By : Jim Pinto,
By : Jim Pinto,
It turns out that networks are NOT a relatively recent "invention," something that has to do only with computers. They've always been around; even before we humans came on the scene. Howard Bloom's book: "The Global Brain" explains everything. And it’s enlightening to think of networks this way.
Automation.com, August 2005
I'll bet you think networks are a relatively recent "invention," something that has to do only with computers. Well, it turns out networks have always been around; even before we humans came on the scene. And it’s enlightening to think of networks this way.
Every living thing networks: birds, bees, ants, and even bacteria. The whole network develops like a "society" and learns from its mistakes as it develops. It's a lot slower than today's computer networks, but still very effective.
Take bacteria: When they invade a carcass to feed on, they seem to "communicate," and their networking helps them adapt to changing needs. When the food is depleted, the news gets around. Some of the bacteria change their behavior and go off to look for more food. And when they do find another source of nutrition, the message comes back for others to follow. Now, that's networking.
You probably know how ants communicate. Place a few grains of sugar in some clean, remote place, and before long the ants arrive. How do they do it? Well, the scouts go everywhere, and when they find food, they leave a trail for others to follow. When the food is gone, another message is networked, "Hey, no more food, let's look elsewhere." And they disband. Slow, but very effective.
Mesh networksThere’s been a lot of discussion recently on mesh networks, the latest “disruptive” technology. A mesh network is a local area network that employs one of two connection arrangements, full mesh topology or partial mesh topology. In the full mesh topology, each node (computer or other device) is connected directly to each of the others. In partial mesh topology, some nodes are connected to all the others, but some of the nodes are connected only to those other nodes with which they exchange information.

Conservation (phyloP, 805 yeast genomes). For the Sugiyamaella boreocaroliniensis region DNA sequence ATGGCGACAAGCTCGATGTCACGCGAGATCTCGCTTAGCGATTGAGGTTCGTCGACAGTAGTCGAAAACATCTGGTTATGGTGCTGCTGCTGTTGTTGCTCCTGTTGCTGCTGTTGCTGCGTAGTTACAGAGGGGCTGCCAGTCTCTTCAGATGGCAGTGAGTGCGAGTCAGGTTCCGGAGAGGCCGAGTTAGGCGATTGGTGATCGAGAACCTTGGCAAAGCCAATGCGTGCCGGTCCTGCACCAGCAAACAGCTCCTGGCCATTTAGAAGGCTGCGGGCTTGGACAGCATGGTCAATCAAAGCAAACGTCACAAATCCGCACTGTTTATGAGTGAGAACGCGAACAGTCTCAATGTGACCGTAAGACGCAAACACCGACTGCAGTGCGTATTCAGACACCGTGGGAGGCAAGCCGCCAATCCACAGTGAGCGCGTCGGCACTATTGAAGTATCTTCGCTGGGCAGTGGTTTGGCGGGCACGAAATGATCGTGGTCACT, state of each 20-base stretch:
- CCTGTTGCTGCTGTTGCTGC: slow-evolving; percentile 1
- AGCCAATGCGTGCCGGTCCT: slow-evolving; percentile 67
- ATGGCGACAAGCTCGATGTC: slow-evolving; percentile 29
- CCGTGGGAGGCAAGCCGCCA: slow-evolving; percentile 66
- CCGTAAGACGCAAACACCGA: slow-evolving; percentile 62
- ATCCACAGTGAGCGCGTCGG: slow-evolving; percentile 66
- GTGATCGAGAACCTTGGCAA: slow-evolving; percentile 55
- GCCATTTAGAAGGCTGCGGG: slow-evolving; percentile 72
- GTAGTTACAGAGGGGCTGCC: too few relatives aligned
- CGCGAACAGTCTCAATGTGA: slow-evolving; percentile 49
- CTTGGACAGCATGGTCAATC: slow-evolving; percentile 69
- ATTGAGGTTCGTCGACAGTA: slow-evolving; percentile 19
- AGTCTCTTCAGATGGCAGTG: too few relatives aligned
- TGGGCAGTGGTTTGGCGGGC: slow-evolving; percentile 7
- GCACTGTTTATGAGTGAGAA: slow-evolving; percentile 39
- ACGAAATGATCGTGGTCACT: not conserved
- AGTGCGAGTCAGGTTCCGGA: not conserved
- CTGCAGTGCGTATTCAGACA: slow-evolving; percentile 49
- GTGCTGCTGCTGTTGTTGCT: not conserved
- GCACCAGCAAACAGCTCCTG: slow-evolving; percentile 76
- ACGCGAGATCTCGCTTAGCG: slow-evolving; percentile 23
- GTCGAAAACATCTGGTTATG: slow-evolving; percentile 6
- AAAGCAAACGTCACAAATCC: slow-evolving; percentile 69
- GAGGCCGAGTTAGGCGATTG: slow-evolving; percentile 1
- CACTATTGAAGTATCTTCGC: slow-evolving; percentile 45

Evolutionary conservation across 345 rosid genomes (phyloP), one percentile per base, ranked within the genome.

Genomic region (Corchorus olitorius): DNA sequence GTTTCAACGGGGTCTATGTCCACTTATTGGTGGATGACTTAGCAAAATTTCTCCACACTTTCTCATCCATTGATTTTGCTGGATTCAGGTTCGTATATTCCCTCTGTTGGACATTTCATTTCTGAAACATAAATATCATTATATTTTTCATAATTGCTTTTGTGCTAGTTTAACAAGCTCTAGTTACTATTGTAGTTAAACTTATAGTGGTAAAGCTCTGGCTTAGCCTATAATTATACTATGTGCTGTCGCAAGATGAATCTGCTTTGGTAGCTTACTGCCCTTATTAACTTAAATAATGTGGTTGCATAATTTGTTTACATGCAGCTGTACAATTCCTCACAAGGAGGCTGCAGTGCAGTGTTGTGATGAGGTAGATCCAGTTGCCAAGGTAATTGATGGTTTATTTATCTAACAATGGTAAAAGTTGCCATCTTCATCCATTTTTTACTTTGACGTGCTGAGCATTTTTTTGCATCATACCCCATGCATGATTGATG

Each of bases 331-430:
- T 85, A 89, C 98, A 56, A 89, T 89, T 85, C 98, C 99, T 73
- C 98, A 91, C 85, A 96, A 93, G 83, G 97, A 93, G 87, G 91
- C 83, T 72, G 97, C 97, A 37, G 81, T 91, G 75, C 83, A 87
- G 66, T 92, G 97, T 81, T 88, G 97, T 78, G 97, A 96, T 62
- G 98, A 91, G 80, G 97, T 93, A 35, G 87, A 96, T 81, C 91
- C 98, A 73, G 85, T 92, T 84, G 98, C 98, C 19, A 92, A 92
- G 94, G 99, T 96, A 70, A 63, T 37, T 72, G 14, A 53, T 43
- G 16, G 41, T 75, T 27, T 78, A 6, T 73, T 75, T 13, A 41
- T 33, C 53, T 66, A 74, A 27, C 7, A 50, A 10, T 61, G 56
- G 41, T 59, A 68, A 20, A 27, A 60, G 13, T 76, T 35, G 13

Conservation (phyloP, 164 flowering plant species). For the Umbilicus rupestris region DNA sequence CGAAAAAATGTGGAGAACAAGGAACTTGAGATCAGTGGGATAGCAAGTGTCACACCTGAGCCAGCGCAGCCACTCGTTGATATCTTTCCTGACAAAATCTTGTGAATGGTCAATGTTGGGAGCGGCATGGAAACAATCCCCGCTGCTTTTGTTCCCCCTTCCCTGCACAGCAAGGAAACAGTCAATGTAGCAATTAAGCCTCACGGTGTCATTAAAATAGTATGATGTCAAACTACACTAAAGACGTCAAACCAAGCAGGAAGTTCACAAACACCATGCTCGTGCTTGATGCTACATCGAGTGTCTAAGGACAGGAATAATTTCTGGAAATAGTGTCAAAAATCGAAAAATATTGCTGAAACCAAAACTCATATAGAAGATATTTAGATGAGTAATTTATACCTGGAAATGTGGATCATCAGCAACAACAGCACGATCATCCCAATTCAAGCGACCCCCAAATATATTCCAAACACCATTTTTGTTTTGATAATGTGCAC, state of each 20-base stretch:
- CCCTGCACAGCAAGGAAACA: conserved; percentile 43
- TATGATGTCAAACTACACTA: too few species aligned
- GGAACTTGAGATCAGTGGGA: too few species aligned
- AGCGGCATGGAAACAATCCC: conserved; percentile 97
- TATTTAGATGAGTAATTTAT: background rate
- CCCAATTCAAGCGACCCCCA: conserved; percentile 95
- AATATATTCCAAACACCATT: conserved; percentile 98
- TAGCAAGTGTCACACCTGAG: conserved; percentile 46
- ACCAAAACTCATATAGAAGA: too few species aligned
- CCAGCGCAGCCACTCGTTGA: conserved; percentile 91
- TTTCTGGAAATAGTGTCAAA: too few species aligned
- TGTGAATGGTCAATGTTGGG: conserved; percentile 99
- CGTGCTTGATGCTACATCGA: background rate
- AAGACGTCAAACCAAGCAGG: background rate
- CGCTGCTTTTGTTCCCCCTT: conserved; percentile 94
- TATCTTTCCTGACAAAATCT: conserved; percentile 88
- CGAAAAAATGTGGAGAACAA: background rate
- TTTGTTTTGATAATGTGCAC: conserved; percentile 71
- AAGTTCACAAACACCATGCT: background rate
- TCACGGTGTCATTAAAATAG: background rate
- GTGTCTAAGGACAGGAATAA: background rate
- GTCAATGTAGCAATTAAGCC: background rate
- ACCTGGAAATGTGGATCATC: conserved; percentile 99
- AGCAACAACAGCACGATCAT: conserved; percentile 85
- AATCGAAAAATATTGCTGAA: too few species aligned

Mesh networks are reliable because they offer redundancy. If one node can no longer operate, all the rest can still communicate with each other, directly or through one or more intermediate nodes. Mesh networks work well when the nodes are located at scattered points that do not lie near a common line.
The thing about mesh networks is that the individual nodes are not “smart” – they may have limited memory and processing intelligence. But the complete network has vastly superior intelligence (more than the sum of the parts), and is significantly more robust – there is no single mechanism of failure.
Well, think about this – ants and bees use mesh network topology to transmit their information, “Hey, there’s some sugar in this direction”. If a few nodes fail (for whatever reason) the other nodes still communicate; the overall communication is robust – it never fails.
In old days, long before the age of electronics communications, humans networked slowly, but very effectively – with mesh-network topology. Traders explored far away lands and came back, often years later, with stories of new and wonderful things. Then others followed. It took years and years, but that's how trade routes developed.
Wide-area networks – the InternetYou may remember the more recent days, before computer networks were commonplace. There was "sneaker-net." You copied a file onto a floppy disk, and ran it over to your buddy. That's how a lot of bootlegged files gained distribution. These days you can have a 1 gigabyte memory-stick as your sneaker-net.
Of course, local-area networks (LAN) made sneaker-net obsolete – no one needed the portable memory to transfer files any more. You simply connected to a network and could transfer files to any other computer on that network.
Then wide-area-networks (WAN) arrived and suddenly, everyone was connected to everyone else. Although Internet topologies are client-server, the complete system operates effectively as peer-to-peer and mesh networks in that it is not dependent on any particular servers and clients for information to be transmitted to a final destination. The complete data package is broken down into smaller packets, each of which seeks a transmission path from the source, and the total message is re-assembled at the destination.
Within just the past decade, world-wide high-speed communications and the ubiquitous Internet drastically reduced most trading and technology advantages for advanced economies. The stories (and knowledge) from distant lands that previously took years to learn, were transferred much more rapidly. And so, within a very short time, global competition developed. The step forward was indeed disruptive.